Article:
THE TWO SIDES OF ALEKSANDR LEBED.
Publication: Monitor Volume: 2 Issue: 221
Retired Russian general Aleksandr Lebed spoke on November 22 at the U.S.-Russia Business Council in Washington, DC. That same evening, an interview with Lebed was screened on the Jim Lehrer News Hour. Monitor correspondents who witnessed both events were struck by the contrast between them: speaking to businessmen, Lebed was optimistic and upbeat, but his TV appearance was pessimistic and gloomy. Addressing the businessmen, Lebed presented himself as a reasonable politician, open to contacts with American politicians and business people. He said the West has no need to fear either himself — "I’m not a monster" — or Russia. Lebed said he found Americans well-informed and ready for dialogue, and he looked forward to the day when "Russia will tear away her imperial mask and reveal her true, open, friendly face to a brave new world." He acknowledged that Russia must create favorable conditions for foreign and domestic investment, including reasonable tax, customs, and information policy, and he implied that if he were president, that would be the case.
Lebed said he is "not hysterical" about NATO expansion and favors the construction of a stable security system. But he also argued that NATO should think carefully before incorporating states with inter-ethnic problems. NATO will have a bright future, Lebed said, if it changes its name and re-focuses on countering terrorism, drug trafficking, organized crime, and ecological threats.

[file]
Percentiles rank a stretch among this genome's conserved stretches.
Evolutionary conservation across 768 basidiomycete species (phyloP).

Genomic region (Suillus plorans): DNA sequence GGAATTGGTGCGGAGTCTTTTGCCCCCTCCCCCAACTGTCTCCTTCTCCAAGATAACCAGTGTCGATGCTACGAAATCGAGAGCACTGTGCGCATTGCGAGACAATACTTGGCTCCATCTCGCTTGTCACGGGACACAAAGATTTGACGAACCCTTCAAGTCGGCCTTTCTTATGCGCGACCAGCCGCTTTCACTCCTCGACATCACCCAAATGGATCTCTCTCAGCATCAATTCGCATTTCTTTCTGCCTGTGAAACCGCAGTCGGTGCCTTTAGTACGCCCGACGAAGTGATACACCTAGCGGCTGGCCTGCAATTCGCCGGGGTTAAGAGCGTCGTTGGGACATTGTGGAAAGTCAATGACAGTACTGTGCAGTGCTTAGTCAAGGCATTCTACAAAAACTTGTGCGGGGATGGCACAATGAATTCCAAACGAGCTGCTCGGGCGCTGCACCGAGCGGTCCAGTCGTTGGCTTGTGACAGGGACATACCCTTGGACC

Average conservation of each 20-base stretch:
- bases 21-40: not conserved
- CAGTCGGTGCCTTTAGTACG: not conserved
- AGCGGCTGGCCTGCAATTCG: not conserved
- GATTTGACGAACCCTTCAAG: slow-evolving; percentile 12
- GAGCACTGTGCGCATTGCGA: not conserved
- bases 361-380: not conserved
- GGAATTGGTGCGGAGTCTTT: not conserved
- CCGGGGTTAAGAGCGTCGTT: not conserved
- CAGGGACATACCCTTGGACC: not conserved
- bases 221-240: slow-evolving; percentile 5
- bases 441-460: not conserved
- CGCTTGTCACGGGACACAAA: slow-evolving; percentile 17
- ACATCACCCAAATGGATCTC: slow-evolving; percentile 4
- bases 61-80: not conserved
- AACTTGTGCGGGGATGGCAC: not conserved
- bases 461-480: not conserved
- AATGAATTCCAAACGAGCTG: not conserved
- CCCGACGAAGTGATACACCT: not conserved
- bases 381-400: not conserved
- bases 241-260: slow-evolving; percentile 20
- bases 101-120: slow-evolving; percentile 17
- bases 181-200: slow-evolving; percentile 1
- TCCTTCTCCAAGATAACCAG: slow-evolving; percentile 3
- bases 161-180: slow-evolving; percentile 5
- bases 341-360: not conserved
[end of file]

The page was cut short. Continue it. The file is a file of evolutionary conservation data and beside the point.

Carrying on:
In his TV interview, Lebed painted a bleak picture of Russian reality. He said that Russia’s economy and its army are falling apart, that one-third of Russia’s territory is an ecological disaster, and that Russia’s version of democracy is a sham. Seven out of every 10 schoolchildren have some disease or other, Lebed continued, while the president is too sick to govern and has left that task to Anatoly Chubais. And, while Lebed described himself as a democrat, he said he believed full democracy takes years to develop. Asked to label his political philosophy, Lebed replied simply, "National Pragmatism." Monitor’s correspondents detected that pragmatism in action as Lebed told the businessmen he welcomed their investment but, in response to a different type of question from his TV interviewer, made an entirely different case for his ascendancy to the presidency.
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